With the standard for evaluating applicants in place, it must be decided whether the standards for gatekeeping should be instituted legislatively or by the clinics. The essence of this decision lies in who we want to make the decision to grant access to IVF. Some argue in favor of legal gatekeeping, stating that clinical gatekeeping will allow physicians to make decisions based on prejudice and this will lead patients to have a loss of confidence in the profession (Daar 2008.) Others contend that legal gatekeeping would allow for certain stereotypes and discriminatory practices to become institutionalized and accepted (Steinbock 2005.)
However, legal gatekeeping could ensure that certain minimum requirements, for instance barring applicants with a record of child abuse, were uniformly enforced. A set of standards could also ensure that individual clinics do not have complete control over screening IVF applicants. Clinical gatekeeping could then be used to screen for social and psychological factors that would pose any harm to children, where there is less of a consensus on the applicants’ child-rearing ability.
The first possible applicant to examine under the above gatekeeping model is the applicant with a non-traditional home environment, for instance homosexual couples and single individuals. In countries with nationalized healthcare, the desire to restrict access to IVF can be financially motivated. In the United States, most of the arguments against allowing single women and homosexual couples access to IVF arise from beliefs regarding their ability to raise children. A majority of these arguments stem from a concern that children in these families will be emotionally and psychologically harmed by growing up in a nontraditional environment.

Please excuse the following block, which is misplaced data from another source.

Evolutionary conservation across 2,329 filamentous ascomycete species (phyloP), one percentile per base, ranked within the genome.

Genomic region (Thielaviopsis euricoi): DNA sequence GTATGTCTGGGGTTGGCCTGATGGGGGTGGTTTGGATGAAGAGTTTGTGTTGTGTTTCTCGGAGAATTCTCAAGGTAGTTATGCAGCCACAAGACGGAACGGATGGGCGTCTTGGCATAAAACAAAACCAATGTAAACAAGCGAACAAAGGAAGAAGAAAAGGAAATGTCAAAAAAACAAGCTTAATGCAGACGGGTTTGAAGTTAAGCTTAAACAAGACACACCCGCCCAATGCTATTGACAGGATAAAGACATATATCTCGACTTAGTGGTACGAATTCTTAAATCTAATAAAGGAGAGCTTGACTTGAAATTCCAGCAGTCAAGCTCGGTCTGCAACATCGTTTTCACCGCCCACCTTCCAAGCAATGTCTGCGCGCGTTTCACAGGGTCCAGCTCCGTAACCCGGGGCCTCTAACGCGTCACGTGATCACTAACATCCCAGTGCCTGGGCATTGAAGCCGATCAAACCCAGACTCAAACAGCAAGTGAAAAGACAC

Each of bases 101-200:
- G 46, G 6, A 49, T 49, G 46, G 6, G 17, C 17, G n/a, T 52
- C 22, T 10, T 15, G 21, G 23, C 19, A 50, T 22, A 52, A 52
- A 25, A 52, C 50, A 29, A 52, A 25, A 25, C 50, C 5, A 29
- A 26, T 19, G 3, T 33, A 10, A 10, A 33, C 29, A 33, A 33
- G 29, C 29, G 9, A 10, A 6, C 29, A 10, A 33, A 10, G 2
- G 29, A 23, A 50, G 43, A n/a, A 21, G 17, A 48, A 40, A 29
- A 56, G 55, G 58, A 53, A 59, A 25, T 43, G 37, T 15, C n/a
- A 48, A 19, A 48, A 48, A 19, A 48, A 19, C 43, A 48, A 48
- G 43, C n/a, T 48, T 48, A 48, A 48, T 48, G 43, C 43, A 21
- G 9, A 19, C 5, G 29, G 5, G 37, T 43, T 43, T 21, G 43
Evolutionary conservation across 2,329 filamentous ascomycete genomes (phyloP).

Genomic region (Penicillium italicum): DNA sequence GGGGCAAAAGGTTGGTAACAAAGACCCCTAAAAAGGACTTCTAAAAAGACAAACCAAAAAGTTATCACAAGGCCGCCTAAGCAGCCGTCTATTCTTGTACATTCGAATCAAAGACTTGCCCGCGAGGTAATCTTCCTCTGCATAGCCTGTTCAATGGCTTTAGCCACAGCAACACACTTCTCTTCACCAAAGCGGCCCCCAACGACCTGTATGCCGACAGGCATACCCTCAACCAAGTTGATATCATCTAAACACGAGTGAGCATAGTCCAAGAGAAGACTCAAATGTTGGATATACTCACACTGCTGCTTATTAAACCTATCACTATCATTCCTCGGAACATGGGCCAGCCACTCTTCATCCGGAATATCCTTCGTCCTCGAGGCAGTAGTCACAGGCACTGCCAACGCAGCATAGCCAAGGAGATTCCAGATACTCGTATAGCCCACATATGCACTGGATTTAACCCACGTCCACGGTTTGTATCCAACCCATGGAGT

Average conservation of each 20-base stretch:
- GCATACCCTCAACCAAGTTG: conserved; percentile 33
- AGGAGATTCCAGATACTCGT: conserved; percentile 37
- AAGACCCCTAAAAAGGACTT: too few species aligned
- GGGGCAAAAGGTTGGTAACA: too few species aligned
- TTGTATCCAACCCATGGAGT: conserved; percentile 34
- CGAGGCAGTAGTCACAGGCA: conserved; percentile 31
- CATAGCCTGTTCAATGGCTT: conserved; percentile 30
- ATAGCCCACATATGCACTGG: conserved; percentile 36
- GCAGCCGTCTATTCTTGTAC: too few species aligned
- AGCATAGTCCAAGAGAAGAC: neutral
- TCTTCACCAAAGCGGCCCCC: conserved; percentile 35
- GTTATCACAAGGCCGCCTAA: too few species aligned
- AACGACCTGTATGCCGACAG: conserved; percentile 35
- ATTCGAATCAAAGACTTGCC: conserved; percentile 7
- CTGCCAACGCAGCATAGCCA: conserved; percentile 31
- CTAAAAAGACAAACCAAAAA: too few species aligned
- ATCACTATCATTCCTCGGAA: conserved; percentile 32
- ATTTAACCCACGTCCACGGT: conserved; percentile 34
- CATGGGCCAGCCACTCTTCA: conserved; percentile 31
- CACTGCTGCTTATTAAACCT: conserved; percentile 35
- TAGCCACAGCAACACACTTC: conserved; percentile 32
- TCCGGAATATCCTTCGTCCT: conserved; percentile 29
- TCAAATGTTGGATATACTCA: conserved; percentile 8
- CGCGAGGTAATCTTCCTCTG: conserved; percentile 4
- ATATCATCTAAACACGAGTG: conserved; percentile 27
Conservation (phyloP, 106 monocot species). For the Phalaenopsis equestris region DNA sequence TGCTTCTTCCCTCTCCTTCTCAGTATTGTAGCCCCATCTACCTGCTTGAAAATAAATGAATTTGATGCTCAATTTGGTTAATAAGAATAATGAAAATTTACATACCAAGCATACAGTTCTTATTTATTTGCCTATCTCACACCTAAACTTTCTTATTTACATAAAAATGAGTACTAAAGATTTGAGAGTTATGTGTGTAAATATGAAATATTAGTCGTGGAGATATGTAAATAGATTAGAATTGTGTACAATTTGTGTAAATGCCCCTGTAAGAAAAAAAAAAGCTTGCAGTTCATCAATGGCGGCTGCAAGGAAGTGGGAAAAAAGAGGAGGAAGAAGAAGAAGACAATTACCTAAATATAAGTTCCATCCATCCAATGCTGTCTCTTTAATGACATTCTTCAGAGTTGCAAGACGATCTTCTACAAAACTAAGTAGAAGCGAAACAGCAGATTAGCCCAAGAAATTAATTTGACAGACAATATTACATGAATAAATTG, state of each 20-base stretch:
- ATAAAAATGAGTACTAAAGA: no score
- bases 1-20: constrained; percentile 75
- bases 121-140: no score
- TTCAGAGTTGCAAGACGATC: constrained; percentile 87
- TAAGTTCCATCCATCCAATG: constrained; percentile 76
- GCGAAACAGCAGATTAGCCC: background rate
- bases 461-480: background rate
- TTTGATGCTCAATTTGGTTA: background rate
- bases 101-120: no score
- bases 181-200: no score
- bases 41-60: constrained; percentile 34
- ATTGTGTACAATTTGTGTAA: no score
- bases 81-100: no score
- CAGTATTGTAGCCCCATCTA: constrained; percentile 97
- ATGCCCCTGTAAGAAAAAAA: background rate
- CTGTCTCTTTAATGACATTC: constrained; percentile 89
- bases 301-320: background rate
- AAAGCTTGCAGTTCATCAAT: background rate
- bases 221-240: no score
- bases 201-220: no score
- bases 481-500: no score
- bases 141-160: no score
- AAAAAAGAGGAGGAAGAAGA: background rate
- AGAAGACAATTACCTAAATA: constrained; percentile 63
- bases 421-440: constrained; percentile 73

Initially, there was a similar concern that children born to married couples via IVF would suffer from poor parental bonding and social stigmatization, though this has not been found to be true (Peterson 2005.) Children of lesbian parents develop similarly to children of heterosexual couples, specifically in the context of parent-child relationships, social development, gender identity, and psychiatric development (Liu 2009.) The same is true for children of gay parents (Tasker 2005.) The desire for single adults and homosexual couples to have children via IVF is the same reason that infertile heterosexual couples seek IVF: a wish to have children genetically related to themselves and, in certain cases, their partner (Bateman 2001.) Finally, there is no role in society for physicians to limit an individual’s reproductive liberty based on “entrenched ideologies about the family unit and sexuality” (Peterson 2005, 282) This is especially true when one considers that most societies that use assisted reproduction have divorce rates between forty and fifty percent, making the traditional family environment a shrinking minority (Peterson 2005.)